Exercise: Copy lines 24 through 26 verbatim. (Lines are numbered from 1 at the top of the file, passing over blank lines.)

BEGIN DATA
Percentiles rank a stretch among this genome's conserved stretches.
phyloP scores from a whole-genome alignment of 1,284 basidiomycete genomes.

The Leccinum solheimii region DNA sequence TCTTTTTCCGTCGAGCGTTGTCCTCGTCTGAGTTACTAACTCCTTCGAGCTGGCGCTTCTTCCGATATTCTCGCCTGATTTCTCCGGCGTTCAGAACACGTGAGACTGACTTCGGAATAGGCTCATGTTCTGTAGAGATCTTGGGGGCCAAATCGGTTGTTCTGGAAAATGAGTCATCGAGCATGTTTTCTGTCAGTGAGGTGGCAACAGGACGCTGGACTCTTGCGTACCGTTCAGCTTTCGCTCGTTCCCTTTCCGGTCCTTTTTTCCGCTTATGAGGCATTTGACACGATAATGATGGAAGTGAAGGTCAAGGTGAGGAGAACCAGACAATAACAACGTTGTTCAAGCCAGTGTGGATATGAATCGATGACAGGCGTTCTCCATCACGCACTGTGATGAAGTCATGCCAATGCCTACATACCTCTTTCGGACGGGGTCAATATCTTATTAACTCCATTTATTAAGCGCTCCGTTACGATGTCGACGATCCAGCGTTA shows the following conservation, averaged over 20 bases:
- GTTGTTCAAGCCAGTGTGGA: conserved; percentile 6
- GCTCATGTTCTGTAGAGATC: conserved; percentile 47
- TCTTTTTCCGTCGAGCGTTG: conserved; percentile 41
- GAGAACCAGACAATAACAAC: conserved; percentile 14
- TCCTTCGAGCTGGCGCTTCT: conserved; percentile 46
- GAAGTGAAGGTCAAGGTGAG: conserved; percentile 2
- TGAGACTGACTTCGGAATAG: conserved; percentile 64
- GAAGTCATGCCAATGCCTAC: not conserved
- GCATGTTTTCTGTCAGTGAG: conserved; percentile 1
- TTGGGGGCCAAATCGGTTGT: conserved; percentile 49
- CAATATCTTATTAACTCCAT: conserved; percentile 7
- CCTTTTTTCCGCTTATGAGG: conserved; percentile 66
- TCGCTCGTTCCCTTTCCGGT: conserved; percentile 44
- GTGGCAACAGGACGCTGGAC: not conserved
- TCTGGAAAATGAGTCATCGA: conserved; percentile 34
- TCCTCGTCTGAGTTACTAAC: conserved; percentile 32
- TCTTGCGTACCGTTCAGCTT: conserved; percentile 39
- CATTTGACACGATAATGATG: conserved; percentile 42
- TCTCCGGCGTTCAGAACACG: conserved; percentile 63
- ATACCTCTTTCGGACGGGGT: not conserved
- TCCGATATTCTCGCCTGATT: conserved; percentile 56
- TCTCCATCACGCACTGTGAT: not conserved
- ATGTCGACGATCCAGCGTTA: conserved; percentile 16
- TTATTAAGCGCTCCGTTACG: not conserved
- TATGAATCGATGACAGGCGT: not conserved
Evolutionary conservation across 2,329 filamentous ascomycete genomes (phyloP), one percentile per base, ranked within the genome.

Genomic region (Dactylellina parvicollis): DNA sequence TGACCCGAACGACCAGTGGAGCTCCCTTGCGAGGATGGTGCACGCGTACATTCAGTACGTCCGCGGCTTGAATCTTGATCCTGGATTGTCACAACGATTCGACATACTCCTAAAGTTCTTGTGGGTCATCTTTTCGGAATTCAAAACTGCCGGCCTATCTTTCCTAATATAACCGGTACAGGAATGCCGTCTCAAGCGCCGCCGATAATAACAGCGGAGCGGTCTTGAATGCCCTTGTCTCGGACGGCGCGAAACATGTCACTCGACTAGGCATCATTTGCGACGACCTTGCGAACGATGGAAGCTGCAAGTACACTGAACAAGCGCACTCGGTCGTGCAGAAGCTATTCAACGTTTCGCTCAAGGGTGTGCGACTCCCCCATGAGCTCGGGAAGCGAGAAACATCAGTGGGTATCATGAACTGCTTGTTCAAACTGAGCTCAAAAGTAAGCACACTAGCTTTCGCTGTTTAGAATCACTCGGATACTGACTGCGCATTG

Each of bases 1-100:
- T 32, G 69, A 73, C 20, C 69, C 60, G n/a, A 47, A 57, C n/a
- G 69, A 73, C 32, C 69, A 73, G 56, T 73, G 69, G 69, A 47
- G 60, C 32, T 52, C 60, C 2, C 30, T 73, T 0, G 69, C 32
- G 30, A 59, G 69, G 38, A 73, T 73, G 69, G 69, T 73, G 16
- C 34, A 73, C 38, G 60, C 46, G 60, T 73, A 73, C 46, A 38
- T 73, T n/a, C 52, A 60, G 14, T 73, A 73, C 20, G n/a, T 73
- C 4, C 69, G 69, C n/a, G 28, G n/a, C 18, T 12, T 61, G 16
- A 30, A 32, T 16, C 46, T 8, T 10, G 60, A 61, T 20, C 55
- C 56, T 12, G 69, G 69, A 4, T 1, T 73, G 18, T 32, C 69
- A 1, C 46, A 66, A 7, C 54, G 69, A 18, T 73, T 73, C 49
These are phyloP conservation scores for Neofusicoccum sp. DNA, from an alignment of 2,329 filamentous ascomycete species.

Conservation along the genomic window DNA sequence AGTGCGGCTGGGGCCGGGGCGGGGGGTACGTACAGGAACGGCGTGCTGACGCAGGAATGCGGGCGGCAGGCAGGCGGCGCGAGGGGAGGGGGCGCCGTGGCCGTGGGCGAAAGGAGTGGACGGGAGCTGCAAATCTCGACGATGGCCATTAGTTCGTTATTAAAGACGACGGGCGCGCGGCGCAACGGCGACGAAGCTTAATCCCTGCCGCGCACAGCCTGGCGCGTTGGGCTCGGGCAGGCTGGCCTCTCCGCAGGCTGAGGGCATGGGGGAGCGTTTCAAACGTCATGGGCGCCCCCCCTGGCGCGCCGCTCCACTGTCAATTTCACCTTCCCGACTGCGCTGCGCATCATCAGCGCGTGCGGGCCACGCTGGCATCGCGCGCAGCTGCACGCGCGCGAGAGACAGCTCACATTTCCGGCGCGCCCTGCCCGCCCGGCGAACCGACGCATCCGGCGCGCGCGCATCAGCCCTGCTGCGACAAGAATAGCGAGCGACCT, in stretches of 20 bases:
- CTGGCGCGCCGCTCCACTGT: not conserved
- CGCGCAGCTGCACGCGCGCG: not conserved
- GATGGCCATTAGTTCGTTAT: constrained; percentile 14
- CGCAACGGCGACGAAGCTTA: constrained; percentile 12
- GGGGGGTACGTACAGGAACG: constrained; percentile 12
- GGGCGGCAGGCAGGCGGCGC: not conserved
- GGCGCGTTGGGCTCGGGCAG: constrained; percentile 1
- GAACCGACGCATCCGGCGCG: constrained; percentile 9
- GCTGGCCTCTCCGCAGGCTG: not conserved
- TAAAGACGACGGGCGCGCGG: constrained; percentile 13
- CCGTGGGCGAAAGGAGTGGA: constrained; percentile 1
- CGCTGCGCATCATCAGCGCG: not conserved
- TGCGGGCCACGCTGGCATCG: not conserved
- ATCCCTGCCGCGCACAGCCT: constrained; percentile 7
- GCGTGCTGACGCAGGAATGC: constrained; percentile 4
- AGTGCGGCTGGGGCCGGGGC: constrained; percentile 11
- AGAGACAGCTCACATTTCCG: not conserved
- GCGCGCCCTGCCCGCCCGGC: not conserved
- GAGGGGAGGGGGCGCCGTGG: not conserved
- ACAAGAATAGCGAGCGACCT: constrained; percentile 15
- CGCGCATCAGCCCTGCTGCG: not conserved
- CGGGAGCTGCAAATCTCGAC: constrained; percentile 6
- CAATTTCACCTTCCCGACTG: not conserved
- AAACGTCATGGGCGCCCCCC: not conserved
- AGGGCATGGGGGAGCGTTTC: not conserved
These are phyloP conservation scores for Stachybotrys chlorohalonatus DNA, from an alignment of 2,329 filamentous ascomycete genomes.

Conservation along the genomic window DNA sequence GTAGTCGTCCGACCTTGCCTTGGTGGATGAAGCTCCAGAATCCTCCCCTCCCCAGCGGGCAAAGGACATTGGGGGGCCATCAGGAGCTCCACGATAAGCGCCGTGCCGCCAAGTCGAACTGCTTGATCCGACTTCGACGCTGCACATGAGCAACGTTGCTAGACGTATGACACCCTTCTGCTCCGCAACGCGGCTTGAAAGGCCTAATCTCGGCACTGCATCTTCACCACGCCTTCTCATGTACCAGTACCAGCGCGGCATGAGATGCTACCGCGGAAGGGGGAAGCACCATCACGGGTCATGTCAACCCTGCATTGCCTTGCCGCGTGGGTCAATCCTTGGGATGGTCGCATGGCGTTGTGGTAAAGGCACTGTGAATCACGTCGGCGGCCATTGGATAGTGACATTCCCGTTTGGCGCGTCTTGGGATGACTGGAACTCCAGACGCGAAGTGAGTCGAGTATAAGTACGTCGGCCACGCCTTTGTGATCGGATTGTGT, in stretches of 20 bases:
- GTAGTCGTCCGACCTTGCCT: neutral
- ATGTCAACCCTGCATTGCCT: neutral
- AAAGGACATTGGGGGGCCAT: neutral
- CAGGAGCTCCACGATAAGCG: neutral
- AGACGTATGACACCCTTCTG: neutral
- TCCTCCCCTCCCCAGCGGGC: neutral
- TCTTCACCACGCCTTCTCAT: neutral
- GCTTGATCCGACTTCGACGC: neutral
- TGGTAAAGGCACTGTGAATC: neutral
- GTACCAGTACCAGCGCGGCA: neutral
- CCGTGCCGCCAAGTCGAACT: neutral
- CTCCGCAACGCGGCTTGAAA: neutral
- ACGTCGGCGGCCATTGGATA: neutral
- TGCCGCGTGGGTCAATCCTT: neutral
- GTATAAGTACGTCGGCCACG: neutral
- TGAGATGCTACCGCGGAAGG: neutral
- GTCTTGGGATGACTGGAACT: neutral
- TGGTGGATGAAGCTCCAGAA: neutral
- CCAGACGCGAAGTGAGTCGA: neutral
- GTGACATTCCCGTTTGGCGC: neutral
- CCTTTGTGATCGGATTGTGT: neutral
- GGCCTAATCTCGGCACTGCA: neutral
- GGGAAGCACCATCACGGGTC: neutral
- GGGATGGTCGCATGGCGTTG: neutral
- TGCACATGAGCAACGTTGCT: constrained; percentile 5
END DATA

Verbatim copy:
- TCCGATATTCTCGCCTGATT: conserved; percentile 56
- TCTCCATCACGCACTGTGAT: not conserved
- ATGTCGACGATCCAGCGTTA: conserved; percentile 16